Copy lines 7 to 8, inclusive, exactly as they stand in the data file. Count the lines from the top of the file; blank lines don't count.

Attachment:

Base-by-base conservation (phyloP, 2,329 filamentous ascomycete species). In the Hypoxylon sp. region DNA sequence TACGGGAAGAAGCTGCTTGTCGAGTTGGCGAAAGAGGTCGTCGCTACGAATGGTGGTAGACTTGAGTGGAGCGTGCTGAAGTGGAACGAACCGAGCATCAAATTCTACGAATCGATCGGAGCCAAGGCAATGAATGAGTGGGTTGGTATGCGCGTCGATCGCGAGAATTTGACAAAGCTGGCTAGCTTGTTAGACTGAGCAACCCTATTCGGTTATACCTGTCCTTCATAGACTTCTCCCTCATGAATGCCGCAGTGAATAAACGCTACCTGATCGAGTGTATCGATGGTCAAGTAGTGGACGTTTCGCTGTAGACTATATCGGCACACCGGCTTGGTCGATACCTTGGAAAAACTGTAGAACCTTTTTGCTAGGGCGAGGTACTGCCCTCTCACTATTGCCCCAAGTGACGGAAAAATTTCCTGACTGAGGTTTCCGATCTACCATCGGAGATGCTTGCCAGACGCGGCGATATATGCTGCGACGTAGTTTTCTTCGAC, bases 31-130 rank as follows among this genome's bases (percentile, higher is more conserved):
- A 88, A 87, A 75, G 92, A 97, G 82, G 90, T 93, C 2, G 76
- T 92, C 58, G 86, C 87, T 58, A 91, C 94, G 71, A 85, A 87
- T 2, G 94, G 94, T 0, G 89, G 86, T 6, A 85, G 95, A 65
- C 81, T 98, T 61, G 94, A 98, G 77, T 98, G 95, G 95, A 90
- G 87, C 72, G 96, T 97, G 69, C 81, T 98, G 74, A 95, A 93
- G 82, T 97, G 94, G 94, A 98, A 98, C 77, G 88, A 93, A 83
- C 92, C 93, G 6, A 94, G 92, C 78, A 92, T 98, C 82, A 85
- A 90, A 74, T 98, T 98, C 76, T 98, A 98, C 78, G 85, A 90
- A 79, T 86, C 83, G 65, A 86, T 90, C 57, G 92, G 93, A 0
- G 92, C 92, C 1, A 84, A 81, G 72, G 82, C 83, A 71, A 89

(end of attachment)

- G 82, T 97, G 94, G 94, A 98, A 98, C 77, G 88, A 93, A 83
- C 92, C 93, G 6, A 94, G 92, C 78, A 92, T 98, C 82, A 85